I bought this thinking it was a traditional Christmas pudding full of fruit and only discovered when I got it home that it was a chocolate pudding. Never mind, everyone still wants a bit of chocolate at Christmas. Making puddings for one of the hottest days of the year seems ridiculous but we have our British heritage and tradition to uphold and most Kiwi Christmas Day tables will feature a pudding, hopefully studded throughout with boiled coins for the kids to find.
• Invert sugar syrup - This is sugar which has been treated to split into glucose and fructose which is sweeter than sugar and when used in processed foods remains more moist and less prone to crystallisation.
• Sugar - Per 93g serving size (there are seven servings in one of these puddings) you will get 38.3g of sugar or just over 9 teaspoons of sugar.
• Wheat flour
• Glucose syrup - This provides more sweetness but will also help keep the pudding moist.
• Rice bran oil spread (contains emulsifiers (471, rapeseed lecithin) - Many people prefer to use rice bran oils for its health benefits. A study in 2005 reported that total cholesterol levels dropped significantly, including a 62 per cent decrease in "bad" cholesterol, when antioxidants from rice bran oil were added to the diet. This oil has the emulsifiers mono and diglycerides of fatty acids (471) which is produced mainly from hydrogenated soya bean oil and rapeseed lecithin which is a natural product. Rapeseed is another name for canola oil.
• Humectants (sorbitol, glycerine) - Humectants work in a food product to keep the moisture in. Glycerine is a natural product and a very common humectant. Sorbitol is a natural carbohydrate alcohol found in many fruits but is also commercially produced from glucose. It is also a sweetener and is commonly used in chewing gum. Sorbitol can cause bloating and flatulence as it is only partly absorbed by our bodies with the remainder fermenting in the large bowel.
• Cocoa powder (3.5%) - This provides the chocolate flavour.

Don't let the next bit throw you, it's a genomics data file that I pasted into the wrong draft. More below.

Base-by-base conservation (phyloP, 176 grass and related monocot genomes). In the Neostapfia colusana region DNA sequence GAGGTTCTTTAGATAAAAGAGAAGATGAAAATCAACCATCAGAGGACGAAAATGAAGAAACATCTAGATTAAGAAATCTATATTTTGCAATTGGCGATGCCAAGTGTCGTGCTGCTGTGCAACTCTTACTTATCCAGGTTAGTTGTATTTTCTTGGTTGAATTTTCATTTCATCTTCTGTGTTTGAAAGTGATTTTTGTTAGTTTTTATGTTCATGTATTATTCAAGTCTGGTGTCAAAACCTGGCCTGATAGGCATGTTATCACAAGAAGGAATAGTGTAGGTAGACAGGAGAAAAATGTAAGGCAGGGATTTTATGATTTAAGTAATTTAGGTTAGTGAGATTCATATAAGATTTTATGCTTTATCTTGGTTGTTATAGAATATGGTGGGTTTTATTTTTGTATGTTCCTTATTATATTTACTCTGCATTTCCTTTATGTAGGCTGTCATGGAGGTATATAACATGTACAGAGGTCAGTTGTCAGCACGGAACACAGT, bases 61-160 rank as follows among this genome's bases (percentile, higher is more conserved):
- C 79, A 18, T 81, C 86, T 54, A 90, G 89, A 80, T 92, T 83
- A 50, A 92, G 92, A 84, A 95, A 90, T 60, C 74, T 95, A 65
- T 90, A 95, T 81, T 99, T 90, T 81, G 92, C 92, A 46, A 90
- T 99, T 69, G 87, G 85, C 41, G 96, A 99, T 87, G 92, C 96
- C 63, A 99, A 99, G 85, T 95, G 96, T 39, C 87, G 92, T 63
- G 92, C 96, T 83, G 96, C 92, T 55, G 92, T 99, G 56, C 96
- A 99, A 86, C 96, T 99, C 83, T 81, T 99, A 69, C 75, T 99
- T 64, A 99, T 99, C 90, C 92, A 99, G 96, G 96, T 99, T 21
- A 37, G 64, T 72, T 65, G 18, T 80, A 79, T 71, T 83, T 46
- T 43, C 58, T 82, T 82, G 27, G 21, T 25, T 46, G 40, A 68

• Milk solids - These are what are left over in milk once you take the liquid out. They are a common ingredient in chocolate products.
• Breadcrumb (wheat flour) - Normally breadcrumbs would also list the ingredients which made up the bread from which the crumbs have been made. In this case perhaps the crumbs are simply wheat flour.
• Raising agents (541, 500) - These are sodium aluminium phosphate (541) which is a chemical compound and baking soda (500)
• Modified maize starch - This will be similar to cornstarch and in here to thicken the chocolate sauce.
• Whole egg powder - A substitute for real egg.
• Stabilisers (xanthan gum, pectin) - Xanthan gum and pectin are both natural products used in processed foods to keep them stable and moist.
• Acidity regulator (citric acid) - Citric acid is a natural product.
• Natural flavours - Excellent to see natural flavours used here. Most of the flavour will probably come from the cocoa but there may be some vanilla in here as well.
• Firming agent (calcium chloride) - This is a salt formed from calcium and chlorine and is used in food to prevent it from collapsing.
• Preservatives (200, 202) - These are sorbic acid and potassium sorbate which is neutralised sorbic acid.
• Salt - You will get 254mg of sodium per serve of this pudding.
To make a pudding yourself does take a lot of ingredients. This pudding which will last until December 2014 requires the addition of preservatives and various emulsifiers, stabilisers and humectants to keep it moist and in good order for 12 months.
My preference would be to make my father's chocolate self-saucing pudding which takes hardly any time at all (recipe below).
But if having one of these on hand for Christmas Day will mean you will have a more relaxed time, there isn't too much wrong with one of these.
• Dad's Chocolate Self-Saucing Pudding
* 1 cup flour
* 2 tsp baking powder
* ¼ tsp salt
* ¾ cup sugar
* 2 tbsp cocoa
* 2 tbsp melted butter
* ½ cup milk
* 1 tsp vanilla essence
Add the liquid to the dry ingredients. Mix well until you have a rather thick batter. Spread this butter in the bottom of an ungreased pan. I use a 2 litre casserole dish.
* ¾ cup firmly packed brown sugar
* 4 tbsp cocoa
* 1 cup hot water
Sprinkle the sugar and cocoa over the top of the sponge batter. Then pour the boiling water over the back of a spoon onto the batter mixture.
Place in a 180°C oven for 45 minutes. When cooked the batter will have turned into a lovely dark chocolate sponge and the sauce will be oozing through it.
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